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Illinois Congressman Aaron Schock Resigns

Mar 17, 2015

Congressman Aaron Schock (R-IL) announced his last day in office will be March 31. Schock has been making headlines recently over concerns his office misspent taxpayer funds.

Schock was in Macomb last Friday to meet with local business and government leaders as well as Western Illinois University’s School of Agriculture.

He said he had hired an independent group to comb through his office’s finances and make recommendations.

“I do my best to represent the district and make decisions that I think are in the best interest of my district whether it be how I get around and travel and make sure I can get to as many places as possible when I’m back in the district. But I take my compliance obligations very seriously," Schock said.

Schock issued the following statement:

Today, I am announcing my resignation as a Member of the United States House of Representatives effective March 31st.  I do this with a heavy heart.  Serving the people of the 18th District is the highest and greatest honor I have had in my life.  I thank them for their faith in electing me and letting me represent their interests in Washington.  I have given them my all over the last six years.  I have traveled to all corners of the District to meet with the people I’ve been fortunate to be able to call my friends and neighbors.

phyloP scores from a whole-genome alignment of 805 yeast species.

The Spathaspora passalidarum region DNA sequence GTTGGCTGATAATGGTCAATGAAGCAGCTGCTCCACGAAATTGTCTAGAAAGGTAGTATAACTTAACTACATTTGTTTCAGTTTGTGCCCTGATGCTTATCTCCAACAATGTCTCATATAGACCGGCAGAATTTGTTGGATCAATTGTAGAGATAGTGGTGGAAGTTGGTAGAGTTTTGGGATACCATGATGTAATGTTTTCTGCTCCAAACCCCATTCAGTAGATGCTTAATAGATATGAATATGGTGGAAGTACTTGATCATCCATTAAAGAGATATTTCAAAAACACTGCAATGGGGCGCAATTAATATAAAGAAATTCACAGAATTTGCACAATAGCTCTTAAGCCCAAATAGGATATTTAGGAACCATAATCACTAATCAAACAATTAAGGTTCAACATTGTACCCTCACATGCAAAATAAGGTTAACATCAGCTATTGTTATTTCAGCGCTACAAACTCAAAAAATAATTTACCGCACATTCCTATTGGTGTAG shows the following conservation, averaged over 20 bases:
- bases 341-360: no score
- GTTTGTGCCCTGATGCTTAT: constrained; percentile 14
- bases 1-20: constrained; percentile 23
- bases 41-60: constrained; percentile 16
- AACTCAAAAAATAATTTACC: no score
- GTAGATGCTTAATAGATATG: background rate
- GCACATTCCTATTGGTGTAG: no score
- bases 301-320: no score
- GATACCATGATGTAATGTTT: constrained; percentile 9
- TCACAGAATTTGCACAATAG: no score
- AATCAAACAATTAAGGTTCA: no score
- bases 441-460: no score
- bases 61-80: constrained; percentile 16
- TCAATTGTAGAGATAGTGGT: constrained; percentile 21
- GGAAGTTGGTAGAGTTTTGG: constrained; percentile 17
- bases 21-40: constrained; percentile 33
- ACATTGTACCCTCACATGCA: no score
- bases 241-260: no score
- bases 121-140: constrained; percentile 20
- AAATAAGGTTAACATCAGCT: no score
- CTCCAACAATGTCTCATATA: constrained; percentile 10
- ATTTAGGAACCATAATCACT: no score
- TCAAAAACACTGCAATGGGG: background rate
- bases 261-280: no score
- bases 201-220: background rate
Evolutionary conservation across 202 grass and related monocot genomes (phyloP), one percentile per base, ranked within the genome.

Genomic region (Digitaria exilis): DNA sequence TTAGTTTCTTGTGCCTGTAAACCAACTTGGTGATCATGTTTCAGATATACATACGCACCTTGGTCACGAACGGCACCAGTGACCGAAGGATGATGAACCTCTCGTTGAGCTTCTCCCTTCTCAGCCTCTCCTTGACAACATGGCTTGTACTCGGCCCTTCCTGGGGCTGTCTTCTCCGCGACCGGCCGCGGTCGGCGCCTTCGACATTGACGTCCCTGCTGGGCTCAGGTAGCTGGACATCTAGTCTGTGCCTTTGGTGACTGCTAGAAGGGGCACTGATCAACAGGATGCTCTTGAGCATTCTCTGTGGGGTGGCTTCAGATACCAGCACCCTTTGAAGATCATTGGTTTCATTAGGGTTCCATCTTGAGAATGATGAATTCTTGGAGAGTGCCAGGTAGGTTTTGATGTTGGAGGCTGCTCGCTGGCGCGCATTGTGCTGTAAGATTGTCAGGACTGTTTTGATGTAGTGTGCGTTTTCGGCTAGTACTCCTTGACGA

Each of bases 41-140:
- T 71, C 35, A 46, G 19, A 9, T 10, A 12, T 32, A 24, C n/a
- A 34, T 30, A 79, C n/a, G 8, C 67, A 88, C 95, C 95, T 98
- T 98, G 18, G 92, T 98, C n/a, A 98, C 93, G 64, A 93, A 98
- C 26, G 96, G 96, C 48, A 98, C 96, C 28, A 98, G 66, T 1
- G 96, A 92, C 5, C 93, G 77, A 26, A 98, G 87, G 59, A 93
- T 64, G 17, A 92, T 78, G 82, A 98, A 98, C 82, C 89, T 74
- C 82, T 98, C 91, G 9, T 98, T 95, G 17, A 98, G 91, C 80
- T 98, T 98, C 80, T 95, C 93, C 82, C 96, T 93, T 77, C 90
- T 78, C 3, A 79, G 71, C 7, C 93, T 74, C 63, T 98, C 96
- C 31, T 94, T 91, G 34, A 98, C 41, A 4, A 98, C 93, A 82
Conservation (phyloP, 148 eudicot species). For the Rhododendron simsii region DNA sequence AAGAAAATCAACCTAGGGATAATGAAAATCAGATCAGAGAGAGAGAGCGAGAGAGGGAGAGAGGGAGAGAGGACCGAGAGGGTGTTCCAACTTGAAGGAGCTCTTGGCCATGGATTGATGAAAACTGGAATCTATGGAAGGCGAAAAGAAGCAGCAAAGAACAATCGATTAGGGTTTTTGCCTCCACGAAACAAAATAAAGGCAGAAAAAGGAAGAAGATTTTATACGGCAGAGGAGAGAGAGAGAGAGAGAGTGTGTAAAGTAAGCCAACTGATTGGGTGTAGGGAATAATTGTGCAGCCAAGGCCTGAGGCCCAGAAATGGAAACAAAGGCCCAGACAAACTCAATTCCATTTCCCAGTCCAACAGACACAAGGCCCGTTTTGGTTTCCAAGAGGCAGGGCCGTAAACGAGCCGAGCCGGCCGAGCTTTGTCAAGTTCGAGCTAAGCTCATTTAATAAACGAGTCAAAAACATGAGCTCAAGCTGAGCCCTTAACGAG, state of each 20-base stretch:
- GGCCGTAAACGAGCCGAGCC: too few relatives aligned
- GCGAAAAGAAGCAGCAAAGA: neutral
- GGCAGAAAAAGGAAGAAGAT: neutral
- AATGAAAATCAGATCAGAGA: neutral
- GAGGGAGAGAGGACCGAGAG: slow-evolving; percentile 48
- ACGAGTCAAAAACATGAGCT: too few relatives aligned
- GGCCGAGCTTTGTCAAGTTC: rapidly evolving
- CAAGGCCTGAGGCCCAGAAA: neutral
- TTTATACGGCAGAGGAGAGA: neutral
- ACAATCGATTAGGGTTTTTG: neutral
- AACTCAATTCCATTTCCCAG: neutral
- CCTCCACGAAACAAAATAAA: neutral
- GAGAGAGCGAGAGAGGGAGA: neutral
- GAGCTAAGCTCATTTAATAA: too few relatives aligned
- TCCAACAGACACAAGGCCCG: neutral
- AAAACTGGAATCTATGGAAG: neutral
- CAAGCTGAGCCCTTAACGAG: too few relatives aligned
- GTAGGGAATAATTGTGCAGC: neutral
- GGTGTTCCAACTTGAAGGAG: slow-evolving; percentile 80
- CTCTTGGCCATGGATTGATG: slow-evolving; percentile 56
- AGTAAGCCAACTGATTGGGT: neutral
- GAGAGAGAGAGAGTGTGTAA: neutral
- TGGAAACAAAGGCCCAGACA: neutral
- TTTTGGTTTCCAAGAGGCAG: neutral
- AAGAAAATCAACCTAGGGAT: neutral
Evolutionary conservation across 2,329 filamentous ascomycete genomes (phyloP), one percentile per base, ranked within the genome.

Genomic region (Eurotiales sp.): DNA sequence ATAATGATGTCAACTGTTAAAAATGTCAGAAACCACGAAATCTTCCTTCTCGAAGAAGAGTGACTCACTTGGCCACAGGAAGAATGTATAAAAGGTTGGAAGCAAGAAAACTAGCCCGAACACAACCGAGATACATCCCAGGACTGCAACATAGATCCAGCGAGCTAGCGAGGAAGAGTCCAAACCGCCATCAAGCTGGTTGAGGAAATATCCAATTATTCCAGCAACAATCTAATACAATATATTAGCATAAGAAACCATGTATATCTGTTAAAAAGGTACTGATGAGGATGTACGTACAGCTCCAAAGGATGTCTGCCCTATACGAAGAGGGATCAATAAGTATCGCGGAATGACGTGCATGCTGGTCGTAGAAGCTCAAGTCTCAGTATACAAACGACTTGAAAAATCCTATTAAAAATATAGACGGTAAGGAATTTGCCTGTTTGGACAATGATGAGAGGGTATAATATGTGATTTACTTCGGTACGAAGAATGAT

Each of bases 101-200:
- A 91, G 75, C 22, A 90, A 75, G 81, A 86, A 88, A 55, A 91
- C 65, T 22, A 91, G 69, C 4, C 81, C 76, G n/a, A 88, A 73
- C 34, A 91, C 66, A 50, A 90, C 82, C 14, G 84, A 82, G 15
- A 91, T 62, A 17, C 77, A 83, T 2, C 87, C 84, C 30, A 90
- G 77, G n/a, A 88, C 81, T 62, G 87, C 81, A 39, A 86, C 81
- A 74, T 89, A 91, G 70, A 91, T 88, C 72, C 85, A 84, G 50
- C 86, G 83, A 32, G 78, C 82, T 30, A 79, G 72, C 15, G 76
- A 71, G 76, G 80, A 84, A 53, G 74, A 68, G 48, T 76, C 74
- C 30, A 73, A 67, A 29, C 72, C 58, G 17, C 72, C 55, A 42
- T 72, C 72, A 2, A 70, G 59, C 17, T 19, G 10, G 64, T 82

But the constant questions over the last six weeks have proven a great distraction that has made it too difficult for me to serve the people of the 18th District with the high standards that they deserve and which I have set for myself. I have always sought to do what’s best for my constituents and I thank them for the opportunity to serve.

U.S. Senator Dick Durbin (D-IL) said in a statement that the allegations against Schock are serious and they raise questions about his spending of official funds and campaign funds.

Durbin went on to say Schock's resignation "came as a surprise and reflects the gravity of his situation."

Republican Illinois Governor Bruce Rauner had little to say about Schock's resignation.

"I don't know all the facts. It's a very sad day for Illinois. It's a very unfortunate situation. I've heard a little bit in the press and read a few of the articles about what's going on. It's a very sad day in Illinois," Rauner said."

The governor will have to call a special election for the seat within five days of Schock leaving office. Dr. Keith Boeckelman, with WIU's political science department said according to Illinois law the special election will need to be held by the end of July.